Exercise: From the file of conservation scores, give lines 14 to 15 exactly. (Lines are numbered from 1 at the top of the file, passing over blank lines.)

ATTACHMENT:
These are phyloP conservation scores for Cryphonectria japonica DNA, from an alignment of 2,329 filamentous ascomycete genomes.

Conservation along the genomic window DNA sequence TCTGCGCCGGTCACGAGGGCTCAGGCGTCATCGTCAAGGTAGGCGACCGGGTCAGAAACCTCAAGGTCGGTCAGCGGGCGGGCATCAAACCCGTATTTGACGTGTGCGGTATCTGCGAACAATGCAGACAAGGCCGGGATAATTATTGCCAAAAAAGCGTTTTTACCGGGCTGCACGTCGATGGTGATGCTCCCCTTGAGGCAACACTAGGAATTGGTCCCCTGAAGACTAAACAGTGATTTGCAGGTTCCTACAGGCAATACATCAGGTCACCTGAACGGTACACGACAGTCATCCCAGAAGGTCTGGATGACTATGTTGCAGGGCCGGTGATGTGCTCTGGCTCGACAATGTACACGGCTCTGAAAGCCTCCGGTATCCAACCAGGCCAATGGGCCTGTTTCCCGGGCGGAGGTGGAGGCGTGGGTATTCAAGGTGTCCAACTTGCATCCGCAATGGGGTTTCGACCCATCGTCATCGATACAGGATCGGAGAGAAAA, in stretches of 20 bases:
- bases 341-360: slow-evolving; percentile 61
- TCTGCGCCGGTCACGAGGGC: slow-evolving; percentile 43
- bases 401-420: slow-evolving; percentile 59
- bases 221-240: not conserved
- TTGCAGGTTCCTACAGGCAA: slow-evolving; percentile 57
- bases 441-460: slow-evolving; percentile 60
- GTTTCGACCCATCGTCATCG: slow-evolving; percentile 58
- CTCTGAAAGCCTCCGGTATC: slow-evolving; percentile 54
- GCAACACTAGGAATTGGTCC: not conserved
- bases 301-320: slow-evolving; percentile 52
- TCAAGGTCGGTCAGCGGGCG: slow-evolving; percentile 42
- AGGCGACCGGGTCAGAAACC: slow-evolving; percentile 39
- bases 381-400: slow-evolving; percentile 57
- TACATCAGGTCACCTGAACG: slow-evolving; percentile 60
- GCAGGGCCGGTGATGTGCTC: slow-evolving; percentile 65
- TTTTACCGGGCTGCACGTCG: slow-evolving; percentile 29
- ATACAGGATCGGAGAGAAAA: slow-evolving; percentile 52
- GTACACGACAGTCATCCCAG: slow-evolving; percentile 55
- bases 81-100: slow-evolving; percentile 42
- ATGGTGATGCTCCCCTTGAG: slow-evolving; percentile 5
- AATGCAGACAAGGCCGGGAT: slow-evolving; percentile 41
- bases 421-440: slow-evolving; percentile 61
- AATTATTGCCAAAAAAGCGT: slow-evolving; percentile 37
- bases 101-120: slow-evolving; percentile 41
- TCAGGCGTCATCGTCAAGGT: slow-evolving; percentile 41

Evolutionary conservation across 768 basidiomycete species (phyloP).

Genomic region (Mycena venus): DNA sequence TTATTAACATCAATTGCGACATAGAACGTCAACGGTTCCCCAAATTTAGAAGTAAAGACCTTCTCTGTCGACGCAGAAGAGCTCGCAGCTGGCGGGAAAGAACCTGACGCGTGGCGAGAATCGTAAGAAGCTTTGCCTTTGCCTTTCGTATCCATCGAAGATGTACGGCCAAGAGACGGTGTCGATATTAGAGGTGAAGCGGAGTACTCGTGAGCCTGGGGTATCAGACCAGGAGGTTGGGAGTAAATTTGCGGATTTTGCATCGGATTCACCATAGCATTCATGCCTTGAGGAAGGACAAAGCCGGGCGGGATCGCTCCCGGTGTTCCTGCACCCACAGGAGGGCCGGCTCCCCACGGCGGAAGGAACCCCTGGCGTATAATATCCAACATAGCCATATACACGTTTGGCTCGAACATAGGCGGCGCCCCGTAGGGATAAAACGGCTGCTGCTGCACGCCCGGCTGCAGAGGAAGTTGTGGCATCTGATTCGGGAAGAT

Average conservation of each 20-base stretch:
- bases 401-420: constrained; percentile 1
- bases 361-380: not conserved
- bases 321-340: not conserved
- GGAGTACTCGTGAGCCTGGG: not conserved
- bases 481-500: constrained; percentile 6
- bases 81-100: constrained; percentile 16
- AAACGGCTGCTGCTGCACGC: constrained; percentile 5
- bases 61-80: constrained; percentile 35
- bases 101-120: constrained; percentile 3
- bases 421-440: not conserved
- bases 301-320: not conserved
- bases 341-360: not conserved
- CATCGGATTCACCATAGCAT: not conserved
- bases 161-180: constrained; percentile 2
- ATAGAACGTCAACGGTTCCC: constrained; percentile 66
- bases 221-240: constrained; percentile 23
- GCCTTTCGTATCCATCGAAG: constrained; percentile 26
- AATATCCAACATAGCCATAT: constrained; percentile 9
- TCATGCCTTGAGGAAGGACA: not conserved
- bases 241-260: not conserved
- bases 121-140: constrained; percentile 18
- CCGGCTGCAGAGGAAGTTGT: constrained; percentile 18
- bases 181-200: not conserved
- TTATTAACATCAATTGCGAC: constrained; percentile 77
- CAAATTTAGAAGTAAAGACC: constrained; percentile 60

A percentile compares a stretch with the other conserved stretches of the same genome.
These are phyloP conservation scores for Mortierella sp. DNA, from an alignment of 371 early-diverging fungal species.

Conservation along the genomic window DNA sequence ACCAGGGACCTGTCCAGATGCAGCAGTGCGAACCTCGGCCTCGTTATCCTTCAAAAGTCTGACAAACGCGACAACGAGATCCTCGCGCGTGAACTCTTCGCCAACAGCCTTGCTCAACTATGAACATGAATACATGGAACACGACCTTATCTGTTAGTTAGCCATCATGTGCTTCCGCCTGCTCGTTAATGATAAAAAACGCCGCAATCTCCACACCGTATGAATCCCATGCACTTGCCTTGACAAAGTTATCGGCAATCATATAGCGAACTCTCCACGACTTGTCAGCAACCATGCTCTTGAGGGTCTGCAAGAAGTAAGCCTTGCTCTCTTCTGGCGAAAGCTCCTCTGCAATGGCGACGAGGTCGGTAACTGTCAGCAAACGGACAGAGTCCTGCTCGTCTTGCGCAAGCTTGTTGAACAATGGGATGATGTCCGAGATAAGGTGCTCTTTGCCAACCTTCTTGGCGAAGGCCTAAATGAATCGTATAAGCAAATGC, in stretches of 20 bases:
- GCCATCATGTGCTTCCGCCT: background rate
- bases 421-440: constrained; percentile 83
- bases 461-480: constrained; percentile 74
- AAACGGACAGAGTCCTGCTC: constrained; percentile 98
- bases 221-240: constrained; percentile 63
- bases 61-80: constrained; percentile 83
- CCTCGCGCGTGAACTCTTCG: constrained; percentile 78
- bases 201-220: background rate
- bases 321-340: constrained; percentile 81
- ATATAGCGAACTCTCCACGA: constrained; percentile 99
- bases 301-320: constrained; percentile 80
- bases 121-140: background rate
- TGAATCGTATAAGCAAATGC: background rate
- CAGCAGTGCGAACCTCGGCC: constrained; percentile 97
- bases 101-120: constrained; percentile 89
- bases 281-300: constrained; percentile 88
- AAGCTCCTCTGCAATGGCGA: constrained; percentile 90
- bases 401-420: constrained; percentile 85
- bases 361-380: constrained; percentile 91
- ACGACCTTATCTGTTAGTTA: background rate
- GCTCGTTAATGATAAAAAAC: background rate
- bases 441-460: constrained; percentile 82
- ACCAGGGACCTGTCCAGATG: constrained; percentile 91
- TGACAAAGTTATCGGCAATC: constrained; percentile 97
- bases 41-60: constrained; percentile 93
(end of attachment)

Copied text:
- AGGCGACCGGGTCAGAAACC: slow-evolving; percentile 39
- bases 381-400: slow-evolving; percentile 57